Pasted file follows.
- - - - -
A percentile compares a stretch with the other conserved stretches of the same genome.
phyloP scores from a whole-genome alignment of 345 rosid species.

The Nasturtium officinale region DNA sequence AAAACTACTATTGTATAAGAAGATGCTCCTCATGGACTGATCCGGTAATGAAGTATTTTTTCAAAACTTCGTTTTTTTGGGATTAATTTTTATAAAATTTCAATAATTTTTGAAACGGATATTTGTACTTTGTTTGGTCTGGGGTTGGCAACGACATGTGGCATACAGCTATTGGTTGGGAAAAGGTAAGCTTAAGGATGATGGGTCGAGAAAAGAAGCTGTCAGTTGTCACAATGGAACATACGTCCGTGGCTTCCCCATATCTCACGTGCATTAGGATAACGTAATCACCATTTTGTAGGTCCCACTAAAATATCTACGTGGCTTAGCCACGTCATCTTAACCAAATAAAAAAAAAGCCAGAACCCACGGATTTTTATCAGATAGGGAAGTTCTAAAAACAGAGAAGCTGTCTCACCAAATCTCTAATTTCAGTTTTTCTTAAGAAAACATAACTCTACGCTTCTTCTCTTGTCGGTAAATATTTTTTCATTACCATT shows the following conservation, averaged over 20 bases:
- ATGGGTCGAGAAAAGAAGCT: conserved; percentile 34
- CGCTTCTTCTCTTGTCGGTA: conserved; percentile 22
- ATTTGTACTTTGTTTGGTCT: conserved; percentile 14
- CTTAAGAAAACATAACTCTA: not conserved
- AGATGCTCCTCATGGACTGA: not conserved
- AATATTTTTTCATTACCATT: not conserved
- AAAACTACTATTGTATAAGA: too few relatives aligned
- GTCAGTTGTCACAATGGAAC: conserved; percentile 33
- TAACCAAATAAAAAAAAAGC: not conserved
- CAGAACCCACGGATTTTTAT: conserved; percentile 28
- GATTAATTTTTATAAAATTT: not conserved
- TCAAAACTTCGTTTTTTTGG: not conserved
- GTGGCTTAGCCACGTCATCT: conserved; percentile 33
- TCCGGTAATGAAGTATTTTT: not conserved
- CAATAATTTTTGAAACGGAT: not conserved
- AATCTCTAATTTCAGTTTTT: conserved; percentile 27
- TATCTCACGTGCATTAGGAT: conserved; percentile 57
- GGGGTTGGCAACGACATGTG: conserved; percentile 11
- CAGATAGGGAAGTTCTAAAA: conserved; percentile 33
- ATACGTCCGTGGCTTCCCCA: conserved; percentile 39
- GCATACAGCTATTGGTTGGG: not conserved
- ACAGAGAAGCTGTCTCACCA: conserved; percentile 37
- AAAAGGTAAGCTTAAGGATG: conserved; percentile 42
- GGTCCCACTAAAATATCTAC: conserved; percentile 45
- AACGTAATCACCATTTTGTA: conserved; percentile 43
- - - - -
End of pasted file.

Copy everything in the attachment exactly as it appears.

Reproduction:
A percentile compares a stretch with the other conserved stretches of the same genome.
phyloP scores from a whole-genome alignment of 345 rosid species.

The Nasturtium officinale region DNA sequence AAAACTACTATTGTATAAGAAGATGCTCCTCATGGACTGATCCGGTAATGAAGTATTTTTTCAAAACTTCGTTTTTTTGGGATTAATTTTTATAAAATTTCAATAATTTTTGAAACGGATATTTGTACTTTGTTTGGTCTGGGGTTGGCAACGACATGTGGCATACAGCTATTGGTTGGGAAAAGGTAAGCTTAAGGATGATGGGTCGAGAAAAGAAGCTGTCAGTTGTCACAATGGAACATACGTCCGTGGCTTCCCCATATCTCACGTGCATTAGGATAACGTAATCACCATTTTGTAGGTCCCACTAAAATATCTACGTGGCTTAGCCACGTCATCTTAACCAAATAAAAAAAAAGCCAGAACCCACGGATTTTTATCAGATAGGGAAGTTCTAAAAACAGAGAAGCTGTCTCACCAAATCTCTAATTTCAGTTTTTCTTAAGAAAACATAACTCTACGCTTCTTCTCTTGTCGGTAAATATTTTTTCATTACCATT shows the following conservation, averaged over 20 bases:
- ATGGGTCGAGAAAAGAAGCT: conserved; percentile 34
- CGCTTCTTCTCTTGTCGGTA: conserved; percentile 22
- ATTTGTACTTTGTTTGGTCT: conserved; percentile 14
- CTTAAGAAAACATAACTCTA: not conserved
- AGATGCTCCTCATGGACTGA: not conserved
- AATATTTTTTCATTACCATT: not conserved
- AAAACTACTATTGTATAAGA: too few relatives aligned
- GTCAGTTGTCACAATGGAAC: conserved; percentile 33
- TAACCAAATAAAAAAAAAGC: not conserved
- CAGAACCCACGGATTTTTAT: conserved; percentile 28
- GATTAATTTTTATAAAATTT: not conserved
- TCAAAACTTCGTTTTTTTGG: not conserved
- GTGGCTTAGCCACGTCATCT: conserved; percentile 33
- TCCGGTAATGAAGTATTTTT: not conserved
- CAATAATTTTTGAAACGGAT: not conserved
- AATCTCTAATTTCAGTTTTT: conserved; percentile 27
- TATCTCACGTGCATTAGGAT: conserved; percentile 57
- GGGGTTGGCAACGACATGTG: conserved; percentile 11
- CAGATAGGGAAGTTCTAAAA: conserved; percentile 33
- ATACGTCCGTGGCTTCCCCA: conserved; percentile 39
- GCATACAGCTATTGGTTGGG: not conserved
- ACAGAGAAGCTGTCTCACCA: conserved; percentile 37
- AAAAGGTAAGCTTAAGGATG: conserved; percentile 42
- GGTCCCACTAAAATATCTAC: conserved; percentile 45
- AACGTAATCACCATTTTGTA: conserved; percentile 43